At a remote hearing on Monday, the former leader of the opposition’s legal team said he was considering legal action against Labour for “an injunction to restore the whip immediately”.
Mr Corbyn was suspended in October after claiming antisemitism in the party had been “dramatically overstated for political reasons”.
Despite being reinstated as a party member by the National Executive Committee (NEC) three weeks after his suspension, Mr Corbyn’s successor Sir Keir Starmer blocked him from sitting as a Labour MP – accusing him of “undermining” work to restore trust and confidence in Labour’s ability to tackle antisemitism.
Speaking earlier before the hearing, Sir Keir told reporters he was “not going to comment on [this] particular case”.
“I don’t want to see the Labour Party tied up in court proceedings, I want to see the Labour Party out there campaigning,” he said.
Mr Corbyn, the MP for Islington North, later clarified his comments in a statement, which he insists was agreed with Labour, saying concerns about antisemitism were “neither ‘exaggerated’ nor ‘overstated’”.
His legal team is now applying for “pre-action disclosure” from the Labour Party ahead of an “anticipated claim” over his suspension.
On Monday, Mr Corbyn’s barrister, Christopher Jacobs, told Judge Lisa Sullivan: “We need to know the involvement of the Labour Party leader [Sir Keir] in accepting the NEC decision.
“We need to know the conduct of the Labour Party leader in accepting the agreement [that there would be] no requirement for further sanction and the matter would be closed. And we need to know the extent to which the decision to impose a second suspension ... was influenced by third-party interventions.”
Calling Labour’s treatment of his client “grossly unfair”, Mr Jacobs said the decision to prevent his client returning legitimately to the party seemed to be the result of “political interference”.
Mr Jacobs argued “the party and the party leadership in particular” went behind “the legitimate and final decision of the NEC” to reinstate Mr Corbyn, arguing that its “complete about-turn is perverse”.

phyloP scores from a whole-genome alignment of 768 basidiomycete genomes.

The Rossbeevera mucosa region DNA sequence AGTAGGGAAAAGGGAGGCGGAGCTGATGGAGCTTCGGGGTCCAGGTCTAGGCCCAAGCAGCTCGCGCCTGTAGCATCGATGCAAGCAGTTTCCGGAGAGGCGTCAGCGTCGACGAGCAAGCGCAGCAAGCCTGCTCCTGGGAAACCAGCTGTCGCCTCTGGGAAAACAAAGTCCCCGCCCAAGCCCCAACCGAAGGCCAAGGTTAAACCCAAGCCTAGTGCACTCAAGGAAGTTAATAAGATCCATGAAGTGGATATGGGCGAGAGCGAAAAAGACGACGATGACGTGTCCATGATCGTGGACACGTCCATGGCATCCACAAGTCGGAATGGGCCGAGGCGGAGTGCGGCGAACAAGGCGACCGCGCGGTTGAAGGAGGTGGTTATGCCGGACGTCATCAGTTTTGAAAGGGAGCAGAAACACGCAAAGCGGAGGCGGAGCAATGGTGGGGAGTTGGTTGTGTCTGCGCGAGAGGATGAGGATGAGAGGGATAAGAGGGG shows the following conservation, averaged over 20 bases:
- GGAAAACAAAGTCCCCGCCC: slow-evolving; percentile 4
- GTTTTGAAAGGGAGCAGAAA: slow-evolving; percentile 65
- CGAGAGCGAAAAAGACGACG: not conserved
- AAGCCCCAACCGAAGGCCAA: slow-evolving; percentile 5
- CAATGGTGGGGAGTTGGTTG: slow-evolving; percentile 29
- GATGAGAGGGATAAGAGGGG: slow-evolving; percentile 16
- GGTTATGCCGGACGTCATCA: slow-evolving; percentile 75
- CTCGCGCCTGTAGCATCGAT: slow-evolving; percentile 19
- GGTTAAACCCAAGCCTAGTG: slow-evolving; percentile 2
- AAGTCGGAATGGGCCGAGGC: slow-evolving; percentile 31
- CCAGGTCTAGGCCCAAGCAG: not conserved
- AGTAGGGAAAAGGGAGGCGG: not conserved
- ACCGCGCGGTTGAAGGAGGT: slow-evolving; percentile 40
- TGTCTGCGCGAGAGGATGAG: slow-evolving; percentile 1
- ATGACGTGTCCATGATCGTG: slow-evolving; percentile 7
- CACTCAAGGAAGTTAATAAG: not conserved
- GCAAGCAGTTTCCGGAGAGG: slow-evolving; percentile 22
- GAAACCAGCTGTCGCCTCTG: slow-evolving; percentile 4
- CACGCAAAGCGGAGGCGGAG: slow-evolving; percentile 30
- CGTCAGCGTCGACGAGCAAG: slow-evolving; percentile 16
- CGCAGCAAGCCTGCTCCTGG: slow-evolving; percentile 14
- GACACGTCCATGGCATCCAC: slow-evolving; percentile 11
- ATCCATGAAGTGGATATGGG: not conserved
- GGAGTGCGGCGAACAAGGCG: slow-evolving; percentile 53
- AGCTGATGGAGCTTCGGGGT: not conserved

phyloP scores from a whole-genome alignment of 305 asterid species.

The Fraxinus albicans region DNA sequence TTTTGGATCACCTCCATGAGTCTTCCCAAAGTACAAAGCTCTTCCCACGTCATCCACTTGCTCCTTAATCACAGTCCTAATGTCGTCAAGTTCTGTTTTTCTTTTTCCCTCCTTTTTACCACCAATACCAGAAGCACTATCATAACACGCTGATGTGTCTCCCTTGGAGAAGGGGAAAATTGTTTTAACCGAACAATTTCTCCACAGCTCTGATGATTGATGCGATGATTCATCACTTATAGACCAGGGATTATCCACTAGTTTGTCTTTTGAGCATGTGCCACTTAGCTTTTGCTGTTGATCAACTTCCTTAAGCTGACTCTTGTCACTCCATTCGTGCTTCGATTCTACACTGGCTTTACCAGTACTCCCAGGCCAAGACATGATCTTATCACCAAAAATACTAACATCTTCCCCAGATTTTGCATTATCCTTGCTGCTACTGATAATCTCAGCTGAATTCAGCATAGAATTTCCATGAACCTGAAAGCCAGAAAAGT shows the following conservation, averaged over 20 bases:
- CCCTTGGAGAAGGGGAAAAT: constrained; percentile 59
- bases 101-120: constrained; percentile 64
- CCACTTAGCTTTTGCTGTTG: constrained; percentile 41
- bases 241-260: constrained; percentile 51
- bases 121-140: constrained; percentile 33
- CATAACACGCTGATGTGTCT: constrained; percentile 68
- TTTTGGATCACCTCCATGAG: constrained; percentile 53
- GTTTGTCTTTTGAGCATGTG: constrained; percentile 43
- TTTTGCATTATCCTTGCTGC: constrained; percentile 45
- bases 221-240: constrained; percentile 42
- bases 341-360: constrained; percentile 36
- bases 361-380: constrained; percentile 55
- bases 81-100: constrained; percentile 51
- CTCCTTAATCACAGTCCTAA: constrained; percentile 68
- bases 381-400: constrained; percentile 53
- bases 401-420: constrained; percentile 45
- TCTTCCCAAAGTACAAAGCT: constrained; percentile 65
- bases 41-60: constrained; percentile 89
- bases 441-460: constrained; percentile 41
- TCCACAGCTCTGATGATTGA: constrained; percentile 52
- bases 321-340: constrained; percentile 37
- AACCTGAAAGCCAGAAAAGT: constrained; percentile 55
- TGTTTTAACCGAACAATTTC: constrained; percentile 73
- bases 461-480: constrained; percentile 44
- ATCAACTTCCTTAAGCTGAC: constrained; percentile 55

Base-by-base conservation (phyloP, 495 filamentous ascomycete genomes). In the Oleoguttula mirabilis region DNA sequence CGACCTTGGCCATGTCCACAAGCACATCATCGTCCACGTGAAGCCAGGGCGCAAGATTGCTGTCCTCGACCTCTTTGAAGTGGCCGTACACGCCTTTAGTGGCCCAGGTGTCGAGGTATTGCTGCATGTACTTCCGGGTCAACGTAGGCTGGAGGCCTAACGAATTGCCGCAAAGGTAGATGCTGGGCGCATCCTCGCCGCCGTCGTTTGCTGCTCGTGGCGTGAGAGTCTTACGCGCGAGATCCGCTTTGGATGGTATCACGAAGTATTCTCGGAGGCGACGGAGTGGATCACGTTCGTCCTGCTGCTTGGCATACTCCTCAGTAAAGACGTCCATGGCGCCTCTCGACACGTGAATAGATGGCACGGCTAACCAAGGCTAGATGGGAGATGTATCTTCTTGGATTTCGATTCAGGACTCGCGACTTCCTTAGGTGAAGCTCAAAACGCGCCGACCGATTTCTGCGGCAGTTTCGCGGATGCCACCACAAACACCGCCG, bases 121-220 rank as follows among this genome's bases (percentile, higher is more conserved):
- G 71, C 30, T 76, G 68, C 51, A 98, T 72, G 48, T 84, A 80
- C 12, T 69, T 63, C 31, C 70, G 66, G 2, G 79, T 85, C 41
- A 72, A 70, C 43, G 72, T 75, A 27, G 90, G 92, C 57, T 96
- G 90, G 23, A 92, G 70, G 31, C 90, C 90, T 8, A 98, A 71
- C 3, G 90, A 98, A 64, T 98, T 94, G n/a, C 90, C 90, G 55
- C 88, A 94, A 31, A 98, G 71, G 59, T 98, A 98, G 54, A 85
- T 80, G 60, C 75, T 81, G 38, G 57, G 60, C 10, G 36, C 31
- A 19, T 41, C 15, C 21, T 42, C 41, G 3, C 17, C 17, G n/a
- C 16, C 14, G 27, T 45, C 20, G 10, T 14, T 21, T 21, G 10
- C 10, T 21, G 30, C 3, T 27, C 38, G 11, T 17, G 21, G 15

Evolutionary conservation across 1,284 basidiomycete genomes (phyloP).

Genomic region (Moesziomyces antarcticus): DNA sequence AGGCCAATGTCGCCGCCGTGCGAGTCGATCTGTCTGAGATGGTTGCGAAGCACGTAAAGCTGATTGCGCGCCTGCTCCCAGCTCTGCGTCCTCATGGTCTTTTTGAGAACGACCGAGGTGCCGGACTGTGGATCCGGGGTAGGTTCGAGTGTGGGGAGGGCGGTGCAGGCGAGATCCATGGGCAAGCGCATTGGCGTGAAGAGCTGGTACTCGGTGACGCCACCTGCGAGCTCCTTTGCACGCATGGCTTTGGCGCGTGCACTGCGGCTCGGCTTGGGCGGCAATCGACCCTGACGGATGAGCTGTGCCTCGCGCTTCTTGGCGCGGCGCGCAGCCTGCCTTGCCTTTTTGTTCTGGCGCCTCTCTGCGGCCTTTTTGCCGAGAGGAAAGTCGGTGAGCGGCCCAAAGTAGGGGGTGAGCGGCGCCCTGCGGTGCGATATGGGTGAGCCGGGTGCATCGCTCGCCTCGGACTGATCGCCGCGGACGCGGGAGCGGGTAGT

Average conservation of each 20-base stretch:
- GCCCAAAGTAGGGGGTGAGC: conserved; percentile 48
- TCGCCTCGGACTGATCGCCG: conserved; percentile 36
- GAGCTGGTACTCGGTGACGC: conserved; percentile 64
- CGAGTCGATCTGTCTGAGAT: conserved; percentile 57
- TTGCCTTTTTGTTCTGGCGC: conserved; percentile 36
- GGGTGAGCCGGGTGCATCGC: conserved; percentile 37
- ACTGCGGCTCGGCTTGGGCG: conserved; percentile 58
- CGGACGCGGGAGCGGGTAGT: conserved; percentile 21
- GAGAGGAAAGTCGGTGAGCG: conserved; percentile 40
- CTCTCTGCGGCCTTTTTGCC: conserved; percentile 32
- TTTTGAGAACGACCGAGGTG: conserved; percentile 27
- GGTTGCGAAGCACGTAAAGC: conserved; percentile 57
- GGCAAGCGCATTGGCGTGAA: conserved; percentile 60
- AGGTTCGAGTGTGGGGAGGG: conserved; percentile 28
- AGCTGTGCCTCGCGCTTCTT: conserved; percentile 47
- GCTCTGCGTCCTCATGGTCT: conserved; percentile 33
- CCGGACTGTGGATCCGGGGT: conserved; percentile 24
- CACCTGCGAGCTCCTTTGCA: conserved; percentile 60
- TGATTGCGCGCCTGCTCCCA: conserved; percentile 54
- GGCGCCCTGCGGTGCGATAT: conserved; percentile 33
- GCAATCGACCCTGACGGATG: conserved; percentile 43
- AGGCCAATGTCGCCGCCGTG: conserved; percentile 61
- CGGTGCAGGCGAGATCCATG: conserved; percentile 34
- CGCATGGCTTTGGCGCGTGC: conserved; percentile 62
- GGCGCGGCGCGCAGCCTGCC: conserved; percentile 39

He also argued that the suspension of Mr Corbyn – who was due to attend the hearing on Monday – from Labour was “a fundamental breach of contract” in relation to his client’s membership of the party.
Mr Jacobs told the court that Labour had breached a “settled agreement” to restore the party whip to Mr Corbyn and that, at two separate meetings in November, “it was agreed that there would be no further sanction imposed in respect of my client”.
Rachel Crasnow QC, for Labour, said the party had already provided “adequate disclosure”, adding: “There was no agreement in any event.”
She said Mr Corbyn’s proposed claim against Labour was “a straightforward contract claim based on two agreements: firstly, his membership of the party ... and, secondly, upon a supposed agreement reached between his representatives and party representatives”.
She added that disclosure was also unlikely to resolve the dispute without the need to bring legal proceedings because “this case has an important political significance to Mr Corbyn that will not be satiated by obtaining early disclosure”.
Once both sides were finished, Judge Sullivan said she would give her ruling on Mr Corbyn’s application “as soon as I can”. There has been no indication yet as to how long the process might take.
Even if the pre-action disclosure application is unsuccessful, though, a case is expected to go ahead on the basis of the claim that the second whip suspension was not procedurally fair, according to reports by LabourList.
Additional reporting by PA